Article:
Figures 2–4 show the impact of accumulated dust on PV current (Fig. 2), voltage (Fig. 3) and the resulting power (Fig. 4). Dust was distributed on the PV surface at constant weight ratios from 20 g/m2 to 100 g/m2. The accumulated dust causes a decrease in the intensity of the radiation reaching the PV module. As a result, reduced current generated, the increased concentration of dust increases the amount of current losses and these losses vary depending on the type of dust per plant. Figure 2 shows that when the accumulated dust increases from 0 to 100 g/m2, the current decreases by 19.50%, 15.20%, 20.50%, and 25.66% for Baghdad, Mahmoodia, Karbla-Najaf and Fao stations, respectively. The lowest current losses were for Mahmudiya and Karbla-Najaf stations while Fao stations ranked the worst result. These results show the effect of dust components generated by the current.
Figure 3 represents the ratios of Iplluted/Iclean for the tested dusts. Mahmoodia, where dust has lower PM and salt and more clay and mud components gave the best results of generated current. Here, it must be noticed that the tests were conducted inside the laboratory at standard temperature 25 °C and humidity 40%. For Fao station dust, salt binds to the surface of the cell and forms a thin layer that prevents the passage of rays, in addition to the PM particles that dyed the region's dust in black.
Figure 3 shows the impact of dust accumulation on a PV module voltage for the studied dust types. The voltage reduced with increasing dust deposition quantity, but the reduction varies from station to another. The significant reduction appears when Fao station dust is deposited and the reduction rate increases with increasing the deposition quantities. The voltage was reduced by 23.5%, 10.85%, 19.45%, and 26.1% for Baghdad, Mahmoodia, Karbla-Najaf and Fao stations, respectively when dust was deposited from 0 to 100 g/m2.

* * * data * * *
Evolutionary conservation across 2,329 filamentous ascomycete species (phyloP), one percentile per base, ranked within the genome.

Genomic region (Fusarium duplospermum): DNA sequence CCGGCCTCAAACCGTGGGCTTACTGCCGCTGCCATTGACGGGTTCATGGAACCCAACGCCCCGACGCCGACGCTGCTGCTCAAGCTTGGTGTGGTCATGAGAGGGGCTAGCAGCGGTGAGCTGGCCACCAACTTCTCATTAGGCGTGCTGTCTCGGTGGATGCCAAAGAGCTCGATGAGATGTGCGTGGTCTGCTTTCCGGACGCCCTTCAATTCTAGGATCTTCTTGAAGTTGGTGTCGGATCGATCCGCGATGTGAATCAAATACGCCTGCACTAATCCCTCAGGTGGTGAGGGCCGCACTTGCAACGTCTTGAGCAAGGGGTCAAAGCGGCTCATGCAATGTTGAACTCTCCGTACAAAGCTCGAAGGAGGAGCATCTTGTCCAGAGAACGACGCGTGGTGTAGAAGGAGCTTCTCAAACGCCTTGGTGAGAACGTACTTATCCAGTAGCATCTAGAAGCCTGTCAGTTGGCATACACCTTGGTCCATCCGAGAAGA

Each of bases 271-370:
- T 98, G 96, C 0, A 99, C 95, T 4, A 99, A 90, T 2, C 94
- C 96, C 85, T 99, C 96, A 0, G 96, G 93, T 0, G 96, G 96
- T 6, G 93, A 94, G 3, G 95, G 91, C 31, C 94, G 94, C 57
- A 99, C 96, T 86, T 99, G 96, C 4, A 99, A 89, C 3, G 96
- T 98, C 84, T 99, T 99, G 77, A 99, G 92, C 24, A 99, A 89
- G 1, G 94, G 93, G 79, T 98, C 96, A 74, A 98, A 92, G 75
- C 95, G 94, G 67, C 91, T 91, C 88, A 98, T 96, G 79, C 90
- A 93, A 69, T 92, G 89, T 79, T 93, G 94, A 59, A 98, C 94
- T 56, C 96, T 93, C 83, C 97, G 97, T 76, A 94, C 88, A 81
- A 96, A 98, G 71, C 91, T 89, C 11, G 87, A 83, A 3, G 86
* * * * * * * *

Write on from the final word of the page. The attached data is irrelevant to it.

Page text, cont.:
Figure 5 shows the changes in the relation (Vpolluted/Vclean) for the tested dust types. The results show a clear loss of voltage due to the accumulation of dust and this loss can be compensated by periodic cleaning of the solar module. The diagram shows that the most destructive type of dust is the Fao dust. Knowing the components of this dust from salt, PM and sulfur added to silica, then the establishment of power PV plants will inevitably require continuous cleaning every day and perhaps every two days. Cleaning such cells should first pay attention to the layer of salt, which is cleaned with a dry brush to mix the cell surface of the salts before cohesion and the formation of a salt layer on the surface and then using a sodium solution to get rid of PM as recommended in reference . Mahmudiya dust is less likely to cause loss of voltages, so it is advisable to establish PV power plants in this area, especially since cleaning these cells will be periodically every two weeks or month without causing significant waste of energy. The Karbala-Najaf road area also did not cause significant losses in voltages. Voltage losses in Baghdad are obvious, higher than in Mahmoodia and Karbala-Najaf. Also, the most important pollutant to be wary of is PM, so it is advisable to perform periodic cleaning every two weeks at most using a dry brush and then a solution of sodium.
In the presence of losses in current and voltages, surely the losses of their product (power) will be significant. It is noted that the dust of Fao caused the highest losses followed by the dust of Baghdad, while the lowest losses were the share of dust Mahmoodia. Figure 6 reveals power losses due to dust depositions for the tested station: 38.50%, 31,12%, 36.01%, 45.06% for Baghdad, Mahmoodia, Karbla-Najaf and Fao stations, respectively, when dust was deposited from 0 to 100 g/m2. This result shows a significant waste of generated power due to the dust accumulation and the need to minimize its effect by proper and periodic cleaning.